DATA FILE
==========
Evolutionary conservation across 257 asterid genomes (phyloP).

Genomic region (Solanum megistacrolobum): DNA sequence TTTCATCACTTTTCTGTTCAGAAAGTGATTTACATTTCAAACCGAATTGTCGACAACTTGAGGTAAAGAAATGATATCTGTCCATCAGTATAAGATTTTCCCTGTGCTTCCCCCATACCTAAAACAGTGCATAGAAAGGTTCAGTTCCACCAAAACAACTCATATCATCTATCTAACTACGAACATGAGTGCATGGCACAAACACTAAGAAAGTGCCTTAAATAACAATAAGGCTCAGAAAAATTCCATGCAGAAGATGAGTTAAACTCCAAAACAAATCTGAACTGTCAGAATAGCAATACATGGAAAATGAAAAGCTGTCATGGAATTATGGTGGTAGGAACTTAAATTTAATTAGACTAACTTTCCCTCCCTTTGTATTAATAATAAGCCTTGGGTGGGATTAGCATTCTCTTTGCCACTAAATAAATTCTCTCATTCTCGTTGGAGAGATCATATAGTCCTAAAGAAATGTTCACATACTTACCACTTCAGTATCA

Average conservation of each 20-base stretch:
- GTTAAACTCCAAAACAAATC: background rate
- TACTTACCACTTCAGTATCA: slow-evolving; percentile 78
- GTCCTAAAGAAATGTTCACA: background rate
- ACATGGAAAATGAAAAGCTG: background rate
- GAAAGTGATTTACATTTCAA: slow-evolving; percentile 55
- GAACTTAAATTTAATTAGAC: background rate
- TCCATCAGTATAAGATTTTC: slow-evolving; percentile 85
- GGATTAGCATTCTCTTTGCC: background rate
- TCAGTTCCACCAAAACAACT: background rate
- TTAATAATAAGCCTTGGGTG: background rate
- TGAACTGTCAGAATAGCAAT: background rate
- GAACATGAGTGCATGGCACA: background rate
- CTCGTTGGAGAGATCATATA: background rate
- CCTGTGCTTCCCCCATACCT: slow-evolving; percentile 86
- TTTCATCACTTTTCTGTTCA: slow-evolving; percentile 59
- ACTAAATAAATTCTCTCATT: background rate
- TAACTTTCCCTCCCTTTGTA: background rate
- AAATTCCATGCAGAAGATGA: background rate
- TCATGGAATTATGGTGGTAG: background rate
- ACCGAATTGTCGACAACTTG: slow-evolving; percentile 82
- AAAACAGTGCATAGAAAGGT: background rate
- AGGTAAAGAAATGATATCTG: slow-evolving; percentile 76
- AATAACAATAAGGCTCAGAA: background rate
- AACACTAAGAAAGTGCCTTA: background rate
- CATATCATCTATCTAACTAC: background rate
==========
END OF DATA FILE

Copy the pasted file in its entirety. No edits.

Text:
Evolutionary conservation across 257 asterid genomes (phyloP).

Genomic region (Solanum megistacrolobum): DNA sequence TTTCATCACTTTTCTGTTCAGAAAGTGATTTACATTTCAAACCGAATTGTCGACAACTTGAGGTAAAGAAATGATATCTGTCCATCAGTATAAGATTTTCCCTGTGCTTCCCCCATACCTAAAACAGTGCATAGAAAGGTTCAGTTCCACCAAAACAACTCATATCATCTATCTAACTACGAACATGAGTGCATGGCACAAACACTAAGAAAGTGCCTTAAATAACAATAAGGCTCAGAAAAATTCCATGCAGAAGATGAGTTAAACTCCAAAACAAATCTGAACTGTCAGAATAGCAATACATGGAAAATGAAAAGCTGTCATGGAATTATGGTGGTAGGAACTTAAATTTAATTAGACTAACTTTCCCTCCCTTTGTATTAATAATAAGCCTTGGGTGGGATTAGCATTCTCTTTGCCACTAAATAAATTCTCTCATTCTCGTTGGAGAGATCATATAGTCCTAAAGAAATGTTCACATACTTACCACTTCAGTATCA

Average conservation of each 20-base stretch:
- GTTAAACTCCAAAACAAATC: background rate
- TACTTACCACTTCAGTATCA: slow-evolving; percentile 78
- GTCCTAAAGAAATGTTCACA: background rate
- ACATGGAAAATGAAAAGCTG: background rate
- GAAAGTGATTTACATTTCAA: slow-evolving; percentile 55
- GAACTTAAATTTAATTAGAC: background rate
- TCCATCAGTATAAGATTTTC: slow-evolving; percentile 85
- GGATTAGCATTCTCTTTGCC: background rate
- TCAGTTCCACCAAAACAACT: background rate
- TTAATAATAAGCCTTGGGTG: background rate
- TGAACTGTCAGAATAGCAAT: background rate
- GAACATGAGTGCATGGCACA: background rate
- CTCGTTGGAGAGATCATATA: background rate
- CCTGTGCTTCCCCCATACCT: slow-evolving; percentile 86
- TTTCATCACTTTTCTGTTCA: slow-evolving; percentile 59
- ACTAAATAAATTCTCTCATT: background rate
- TAACTTTCCCTCCCTTTGTA: background rate
- AAATTCCATGCAGAAGATGA: background rate
- TCATGGAATTATGGTGGTAG: background rate
- ACCGAATTGTCGACAACTTG: slow-evolving; percentile 82
- AAAACAGTGCATAGAAAGGT: background rate
- AGGTAAAGAAATGATATCTG: slow-evolving; percentile 76
- AATAACAATAAGGCTCAGAA: background rate
- AACACTAAGAAAGTGCCTTA: background rate
- CATATCATCTATCTAACTAC: background rate